Permanent Peoples' Tribunal
International opinion tribunal
The Permanent Peoples' Tribunal is an international opinion tribunal independent of State authorities. It examines and provides judgements relative to violations of human rights and rights of peoples. The Tribunal was founded in Bologna (Italy), June 24, 1979, by law experts, writers and other intellectuals. It succeeded the Russell Tribunal (or International War Crimes Tribunal), which, in 1967, exposed the war crimes committed against the Vietnamese people. The Permanent Peoples' Tribunal was created out of the Lelio Basso International Foundation for the Rights and Liberation of Peoples (FILB), established in 1976 and inspired by the Universal Declaration of the Rights of Peoples at Algiers (also named the Algiers Declaration). The Permanent Peoples’ Tribunal may use International human rights law, or the Declaration on the Rights of Indigenous Peoples adopted by the United Nations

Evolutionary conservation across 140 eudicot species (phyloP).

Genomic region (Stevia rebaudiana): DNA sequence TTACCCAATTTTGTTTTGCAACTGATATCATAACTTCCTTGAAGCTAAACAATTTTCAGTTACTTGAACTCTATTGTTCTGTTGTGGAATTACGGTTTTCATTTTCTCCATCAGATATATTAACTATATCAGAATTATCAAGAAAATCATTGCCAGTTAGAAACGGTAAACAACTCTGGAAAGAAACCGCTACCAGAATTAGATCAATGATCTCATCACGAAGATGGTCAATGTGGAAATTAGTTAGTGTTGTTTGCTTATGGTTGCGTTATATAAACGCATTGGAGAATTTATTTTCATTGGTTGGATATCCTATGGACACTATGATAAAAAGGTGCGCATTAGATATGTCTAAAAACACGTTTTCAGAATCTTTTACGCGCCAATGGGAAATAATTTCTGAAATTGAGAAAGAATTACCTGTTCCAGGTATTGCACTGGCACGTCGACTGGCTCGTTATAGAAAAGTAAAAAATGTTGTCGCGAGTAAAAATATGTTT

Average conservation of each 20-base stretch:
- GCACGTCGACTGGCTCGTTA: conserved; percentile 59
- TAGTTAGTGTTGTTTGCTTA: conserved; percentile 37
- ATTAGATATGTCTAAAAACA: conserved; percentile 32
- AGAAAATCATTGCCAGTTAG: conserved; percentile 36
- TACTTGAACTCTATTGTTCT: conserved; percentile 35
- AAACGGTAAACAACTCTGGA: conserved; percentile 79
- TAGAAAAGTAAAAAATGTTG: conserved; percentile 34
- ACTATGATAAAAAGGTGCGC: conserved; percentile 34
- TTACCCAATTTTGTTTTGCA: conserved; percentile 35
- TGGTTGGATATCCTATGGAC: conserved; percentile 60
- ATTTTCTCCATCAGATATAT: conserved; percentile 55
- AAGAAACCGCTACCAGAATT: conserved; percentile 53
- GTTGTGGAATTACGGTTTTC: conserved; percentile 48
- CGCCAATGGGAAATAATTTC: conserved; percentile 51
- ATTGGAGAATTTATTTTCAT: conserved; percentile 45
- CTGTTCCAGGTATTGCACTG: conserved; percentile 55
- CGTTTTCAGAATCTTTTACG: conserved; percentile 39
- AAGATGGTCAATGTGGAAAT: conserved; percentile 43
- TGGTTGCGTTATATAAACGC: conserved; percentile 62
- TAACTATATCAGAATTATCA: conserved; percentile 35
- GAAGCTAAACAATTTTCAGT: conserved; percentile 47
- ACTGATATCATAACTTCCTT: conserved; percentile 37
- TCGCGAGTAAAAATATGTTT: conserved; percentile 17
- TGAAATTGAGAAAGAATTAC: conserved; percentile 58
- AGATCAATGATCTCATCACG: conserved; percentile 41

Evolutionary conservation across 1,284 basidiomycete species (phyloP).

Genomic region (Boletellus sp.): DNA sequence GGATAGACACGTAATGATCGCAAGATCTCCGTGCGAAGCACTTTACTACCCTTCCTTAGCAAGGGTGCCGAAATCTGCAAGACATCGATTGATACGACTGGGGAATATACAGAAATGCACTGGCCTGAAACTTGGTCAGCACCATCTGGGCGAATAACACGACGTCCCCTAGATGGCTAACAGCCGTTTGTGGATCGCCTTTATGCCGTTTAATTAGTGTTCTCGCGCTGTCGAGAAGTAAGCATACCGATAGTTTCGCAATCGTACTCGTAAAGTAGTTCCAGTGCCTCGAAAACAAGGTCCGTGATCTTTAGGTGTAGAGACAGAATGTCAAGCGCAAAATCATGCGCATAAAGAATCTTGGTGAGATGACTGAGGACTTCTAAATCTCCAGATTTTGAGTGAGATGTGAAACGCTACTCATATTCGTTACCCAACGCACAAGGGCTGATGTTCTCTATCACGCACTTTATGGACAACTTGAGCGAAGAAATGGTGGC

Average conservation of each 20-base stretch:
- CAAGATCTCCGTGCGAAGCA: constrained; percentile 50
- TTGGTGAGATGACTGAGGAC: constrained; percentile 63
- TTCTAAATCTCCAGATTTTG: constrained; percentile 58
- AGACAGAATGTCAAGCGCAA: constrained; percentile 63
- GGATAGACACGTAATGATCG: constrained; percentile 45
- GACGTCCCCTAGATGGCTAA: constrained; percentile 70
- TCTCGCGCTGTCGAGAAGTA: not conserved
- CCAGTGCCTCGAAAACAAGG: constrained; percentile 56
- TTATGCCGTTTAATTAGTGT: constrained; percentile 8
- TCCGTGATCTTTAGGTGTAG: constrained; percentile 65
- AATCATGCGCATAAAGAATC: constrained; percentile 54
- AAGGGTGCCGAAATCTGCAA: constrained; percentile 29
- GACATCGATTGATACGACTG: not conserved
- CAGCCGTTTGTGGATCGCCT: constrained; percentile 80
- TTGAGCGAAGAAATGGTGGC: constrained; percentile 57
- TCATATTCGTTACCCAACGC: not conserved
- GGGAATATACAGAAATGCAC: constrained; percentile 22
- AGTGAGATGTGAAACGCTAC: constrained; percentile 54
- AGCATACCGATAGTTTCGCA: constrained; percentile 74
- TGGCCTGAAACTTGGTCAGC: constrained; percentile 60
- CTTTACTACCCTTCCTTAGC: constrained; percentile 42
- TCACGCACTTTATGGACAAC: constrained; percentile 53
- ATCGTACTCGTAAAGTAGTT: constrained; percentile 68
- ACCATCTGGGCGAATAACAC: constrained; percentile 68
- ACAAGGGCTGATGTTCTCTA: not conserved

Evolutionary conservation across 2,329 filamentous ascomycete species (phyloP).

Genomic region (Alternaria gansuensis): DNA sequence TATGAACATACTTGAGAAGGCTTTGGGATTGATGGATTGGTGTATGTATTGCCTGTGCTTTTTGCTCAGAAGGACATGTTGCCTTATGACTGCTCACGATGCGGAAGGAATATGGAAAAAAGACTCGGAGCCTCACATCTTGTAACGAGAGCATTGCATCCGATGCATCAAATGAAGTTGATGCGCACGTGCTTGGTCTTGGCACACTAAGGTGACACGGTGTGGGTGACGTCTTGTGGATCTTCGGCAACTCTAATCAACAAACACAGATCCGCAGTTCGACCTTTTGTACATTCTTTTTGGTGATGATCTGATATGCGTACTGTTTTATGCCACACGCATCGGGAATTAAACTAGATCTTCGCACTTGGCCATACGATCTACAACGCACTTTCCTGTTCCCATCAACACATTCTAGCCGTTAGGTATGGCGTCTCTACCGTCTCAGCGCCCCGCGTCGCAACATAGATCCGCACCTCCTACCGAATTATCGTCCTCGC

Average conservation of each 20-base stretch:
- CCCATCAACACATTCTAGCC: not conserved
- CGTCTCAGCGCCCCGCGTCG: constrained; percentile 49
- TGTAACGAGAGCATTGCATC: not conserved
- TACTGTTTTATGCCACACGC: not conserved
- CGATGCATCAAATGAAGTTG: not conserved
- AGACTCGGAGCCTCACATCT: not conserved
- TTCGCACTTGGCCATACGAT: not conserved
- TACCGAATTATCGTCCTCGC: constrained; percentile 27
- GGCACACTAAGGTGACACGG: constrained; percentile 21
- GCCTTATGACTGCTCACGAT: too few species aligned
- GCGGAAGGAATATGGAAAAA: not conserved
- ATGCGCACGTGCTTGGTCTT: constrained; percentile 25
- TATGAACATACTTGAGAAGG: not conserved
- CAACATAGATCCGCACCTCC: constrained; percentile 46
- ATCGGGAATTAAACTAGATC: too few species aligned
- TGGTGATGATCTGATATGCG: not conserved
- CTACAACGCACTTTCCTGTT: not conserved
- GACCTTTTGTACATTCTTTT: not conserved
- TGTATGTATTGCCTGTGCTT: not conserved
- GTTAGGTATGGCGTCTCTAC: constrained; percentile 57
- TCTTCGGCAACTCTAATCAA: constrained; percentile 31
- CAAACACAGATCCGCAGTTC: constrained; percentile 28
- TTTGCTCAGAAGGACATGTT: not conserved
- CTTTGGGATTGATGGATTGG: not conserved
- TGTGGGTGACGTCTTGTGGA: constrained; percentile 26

The Permanent Peoples' Tribunal examined the cases of Tibet, Western Sahara, Argentina, Eritrea, Philippine, El Salvador, Afghanistan, East Timor, Zaïre, Guatemala, the Armenian Genocide or recently the Tamil genocide in Sri Lanka, the intervention of the United States in Nicaragua, Brazilian Amazon, etc. In certain cases (Central America, Afghanistan, Pakistan, Bhopal disaster …), commissions of investigation went on the spot.
In 1996, after the session of Permanent Peoples' Tribunal on Industrial Hazards and Human Rights in Bhopal, 1992, the "Charter on Industrial Hazards and Human Rights" was adopted.
- "Introduction - Fondazione Basso – Sezione Internazionale". Internazionaleleliobasso.it. Retrieved November 2012.
- FAQ sur cette déclaration